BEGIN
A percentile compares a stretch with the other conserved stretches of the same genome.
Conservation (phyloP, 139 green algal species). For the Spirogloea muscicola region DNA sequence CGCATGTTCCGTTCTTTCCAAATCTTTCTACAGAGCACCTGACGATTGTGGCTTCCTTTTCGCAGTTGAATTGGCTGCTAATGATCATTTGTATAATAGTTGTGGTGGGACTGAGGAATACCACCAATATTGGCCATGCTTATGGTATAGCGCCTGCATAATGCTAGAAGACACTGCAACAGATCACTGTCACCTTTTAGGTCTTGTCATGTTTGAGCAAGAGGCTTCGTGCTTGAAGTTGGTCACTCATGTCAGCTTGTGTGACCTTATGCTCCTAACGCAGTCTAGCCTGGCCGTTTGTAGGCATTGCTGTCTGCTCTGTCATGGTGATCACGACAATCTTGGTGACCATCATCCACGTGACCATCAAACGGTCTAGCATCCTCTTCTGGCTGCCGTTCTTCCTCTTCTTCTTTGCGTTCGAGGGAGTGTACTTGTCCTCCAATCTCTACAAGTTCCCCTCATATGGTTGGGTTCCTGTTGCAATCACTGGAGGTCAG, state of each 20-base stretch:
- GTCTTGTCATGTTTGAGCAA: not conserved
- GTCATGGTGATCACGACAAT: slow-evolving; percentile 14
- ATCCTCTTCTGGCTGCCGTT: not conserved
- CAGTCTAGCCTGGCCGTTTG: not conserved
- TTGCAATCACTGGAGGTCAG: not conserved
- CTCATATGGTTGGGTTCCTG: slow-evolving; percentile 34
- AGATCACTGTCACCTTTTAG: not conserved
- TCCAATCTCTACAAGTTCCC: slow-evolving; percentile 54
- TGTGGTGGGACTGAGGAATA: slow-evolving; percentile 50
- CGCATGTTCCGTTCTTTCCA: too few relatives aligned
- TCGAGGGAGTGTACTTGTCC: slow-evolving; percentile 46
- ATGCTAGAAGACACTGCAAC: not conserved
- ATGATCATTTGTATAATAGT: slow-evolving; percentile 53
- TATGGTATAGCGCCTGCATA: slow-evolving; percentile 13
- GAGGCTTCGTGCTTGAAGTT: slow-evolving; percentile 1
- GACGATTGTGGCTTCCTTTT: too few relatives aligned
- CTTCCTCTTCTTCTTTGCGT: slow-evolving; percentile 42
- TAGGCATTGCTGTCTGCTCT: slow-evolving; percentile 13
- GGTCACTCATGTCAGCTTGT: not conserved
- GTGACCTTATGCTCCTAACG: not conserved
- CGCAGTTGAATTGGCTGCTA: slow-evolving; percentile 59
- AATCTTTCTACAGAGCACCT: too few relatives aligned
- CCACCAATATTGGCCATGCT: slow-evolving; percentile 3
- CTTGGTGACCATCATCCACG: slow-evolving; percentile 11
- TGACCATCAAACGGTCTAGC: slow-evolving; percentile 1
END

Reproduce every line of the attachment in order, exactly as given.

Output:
A percentile compares a stretch with the other conserved stretches of the same genome.
Conservation (phyloP, 139 green algal species). For the Spirogloea muscicola region DNA sequence CGCATGTTCCGTTCTTTCCAAATCTTTCTACAGAGCACCTGACGATTGTGGCTTCCTTTTCGCAGTTGAATTGGCTGCTAATGATCATTTGTATAATAGTTGTGGTGGGACTGAGGAATACCACCAATATTGGCCATGCTTATGGTATAGCGCCTGCATAATGCTAGAAGACACTGCAACAGATCACTGTCACCTTTTAGGTCTTGTCATGTTTGAGCAAGAGGCTTCGTGCTTGAAGTTGGTCACTCATGTCAGCTTGTGTGACCTTATGCTCCTAACGCAGTCTAGCCTGGCCGTTTGTAGGCATTGCTGTCTGCTCTGTCATGGTGATCACGACAATCTTGGTGACCATCATCCACGTGACCATCAAACGGTCTAGCATCCTCTTCTGGCTGCCGTTCTTCCTCTTCTTCTTTGCGTTCGAGGGAGTGTACTTGTCCTCCAATCTCTACAAGTTCCCCTCATATGGTTGGGTTCCTGTTGCAATCACTGGAGGTCAG, state of each 20-base stretch:
- GTCTTGTCATGTTTGAGCAA: not conserved
- GTCATGGTGATCACGACAAT: slow-evolving; percentile 14
- ATCCTCTTCTGGCTGCCGTT: not conserved
- CAGTCTAGCCTGGCCGTTTG: not conserved
- TTGCAATCACTGGAGGTCAG: not conserved
- CTCATATGGTTGGGTTCCTG: slow-evolving; percentile 34
- AGATCACTGTCACCTTTTAG: not conserved
- TCCAATCTCTACAAGTTCCC: slow-evolving; percentile 54
- TGTGGTGGGACTGAGGAATA: slow-evolving; percentile 50
- CGCATGTTCCGTTCTTTCCA: too few relatives aligned
- TCGAGGGAGTGTACTTGTCC: slow-evolving; percentile 46
- ATGCTAGAAGACACTGCAAC: not conserved
- ATGATCATTTGTATAATAGT: slow-evolving; percentile 53
- TATGGTATAGCGCCTGCATA: slow-evolving; percentile 13
- GAGGCTTCGTGCTTGAAGTT: slow-evolving; percentile 1
- GACGATTGTGGCTTCCTTTT: too few relatives aligned
- CTTCCTCTTCTTCTTTGCGT: slow-evolving; percentile 42
- TAGGCATTGCTGTCTGCTCT: slow-evolving; percentile 13
- GGTCACTCATGTCAGCTTGT: not conserved
- GTGACCTTATGCTCCTAACG: not conserved
- CGCAGTTGAATTGGCTGCTA: slow-evolving; percentile 59
- AATCTTTCTACAGAGCACCT: too few relatives aligned
- CCACCAATATTGGCCATGCT: slow-evolving; percentile 3
- CTTGGTGACCATCATCCACG: slow-evolving; percentile 11
- TGACCATCAAACGGTCTAGC: slow-evolving; percentile 1